Instant Pot Yogurt
1/2 gallon pasteurized milk
2 tablespoons yogurt culture
Pour the milk into the Instant Pot’s insert. Lock on the lid. It does not matter if the steam vent is open or closed. Press the “Yogurt” button, then press “Adjust” so the digital readout says “Boil. ”
After this, you don’t need to press any buttons. Just wait and it will bring the milk to 180 degrees F . It usually takes about 30 minutes.
When it's done, the Instant Pot will beep and its readout will say “Yogt. ”
For thicker yogurt, remove the lid, press YOGURT, then press ADJUST so the digital readout again says “boil. ” Start a timer for 5 minutes; one the time is up, proceed with the recipe below. This cooks the milk a little longer and leads to thicker yogurt.
Right after the Instant Pot beeps, turn it off and lift out the insert of hot milk. Put the thermometer in the milk and wait until it’s 116 degrees F. This can take as long as an hour. To speed down the cooling, set the insert of hot milk in a bath of ice water and stir the milk; the temperature will drop in about 5 minutes. Remove the thermometer. There will be a film of coagulated milk on the surface of the milk; carefully lift this off with a spoon and discard .
Put the starter in a medium bowl and add about 1/2 cup of the warm milk. Whisk until smooth, then pour into the insert of milk and whisk to combine.
Set the insert of milk back in the Instant Pot, lock on the lid , and press YOGURT.
00,” add time using the + button until it does. The Instant Pot will incubate your yogurt for 8 hours before switching itself off . You can use the +/- button to adjust the incubation time. Note that, when incubating yogurt, the timer counts up .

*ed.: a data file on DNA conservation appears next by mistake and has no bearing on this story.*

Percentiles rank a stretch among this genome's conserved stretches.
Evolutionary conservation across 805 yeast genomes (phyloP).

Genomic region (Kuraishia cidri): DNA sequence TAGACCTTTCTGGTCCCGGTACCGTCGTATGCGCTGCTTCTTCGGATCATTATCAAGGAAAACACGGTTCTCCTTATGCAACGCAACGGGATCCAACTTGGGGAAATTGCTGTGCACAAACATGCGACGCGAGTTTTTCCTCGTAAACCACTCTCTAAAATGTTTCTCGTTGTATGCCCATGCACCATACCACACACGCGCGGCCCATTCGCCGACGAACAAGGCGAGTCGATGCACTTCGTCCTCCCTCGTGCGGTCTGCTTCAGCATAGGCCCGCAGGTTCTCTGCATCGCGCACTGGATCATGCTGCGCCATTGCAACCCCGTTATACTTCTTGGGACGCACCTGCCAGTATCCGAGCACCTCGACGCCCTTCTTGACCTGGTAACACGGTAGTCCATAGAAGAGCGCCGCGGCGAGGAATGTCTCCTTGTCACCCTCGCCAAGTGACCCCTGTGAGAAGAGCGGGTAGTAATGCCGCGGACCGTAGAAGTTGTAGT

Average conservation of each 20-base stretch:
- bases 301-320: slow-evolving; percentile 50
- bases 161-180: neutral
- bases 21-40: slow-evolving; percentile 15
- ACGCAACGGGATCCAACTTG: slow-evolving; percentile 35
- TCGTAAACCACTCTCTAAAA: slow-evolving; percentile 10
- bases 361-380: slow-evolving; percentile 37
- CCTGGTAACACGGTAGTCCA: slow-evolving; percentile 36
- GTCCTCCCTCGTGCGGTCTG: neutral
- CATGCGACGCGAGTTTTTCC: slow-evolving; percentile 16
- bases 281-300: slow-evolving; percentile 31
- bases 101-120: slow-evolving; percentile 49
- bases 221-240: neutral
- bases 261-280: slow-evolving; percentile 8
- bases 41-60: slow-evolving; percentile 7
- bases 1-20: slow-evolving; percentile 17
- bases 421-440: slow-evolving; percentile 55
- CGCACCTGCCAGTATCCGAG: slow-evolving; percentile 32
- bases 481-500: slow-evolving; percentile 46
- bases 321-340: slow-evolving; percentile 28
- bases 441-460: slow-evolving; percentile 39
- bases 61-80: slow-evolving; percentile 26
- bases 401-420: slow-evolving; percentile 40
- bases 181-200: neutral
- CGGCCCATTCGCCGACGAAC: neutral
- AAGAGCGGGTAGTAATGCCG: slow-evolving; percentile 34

45,” it’s been incubating for 2 hours and 45 minutes.
Start checking on your yogurt after 4 hours. As the yogurt incubates, you don’t want to jostle the Instant Pot too much—it can keep the yogurt from setting well. It can take anywhere from under 4 to over 12 hours for your yogurt to set. A lot of it has to do with how active the cultures in your starter are—fresher starter takes a lot less time to incubate. Be patient and don’t lose hope! Open the lid carefully when you peek; a lot of condensation forms around the gasket and you want to minimize it dripping back onto the yogurt. The yogurt is set when it jiggles all as one unit if you carefully nudge the insert, and it does not run if you tip the pot a bit. You may see some clear liquid floating on the surface and at the edges.
Once your yogurt is set, gently lift the insert from the cooker. Pouring it out or stirring at this point can make your yogurt runny, which you don’t want. You can set the insert on a rack to help it cool faster, but don’t pop it right in the fridge, since rapid temperature changes can also thin your yogurt. Once it’s at room temp , set it in the refrigerator. Chill at least 6 hours. The yogurt might seem lumpy after it's been chilled, but a vigorous whisking will smooth it out. At this point, you may strain it or transfer it to sterile containers .
The yogurt should be good for up to two weeks. As it sits in your refrigerator, it will get tangier and lose some of its body.
How to make yogurt in heatproof jars To make yogurt in heatproof jars , put 1 cup of water in the insert and set the steam rack on top. Fill the jars with milk, stopping 1/2 inch from the rim. Set them in on the rack; lock on the lid. Press the “Steam” button and use the “-/+” keys to adjust the time to 1 minute. When the cooker beeps, let the pressure release naturally. Open the cooker and use canning jar lifters to remove the jars. Stick a thermometer in one and wait for the milk to cool to 116 degrees F. This can take up to an hour. Remove and discard any skin from the top of the milk in the jars. Divide the appropriate amount of starter among the jars—it’ll depend on how much the jars hold. Return the jars to the cooker, lock on the lid, press the “Yogurt” button, and proceed with Step 4.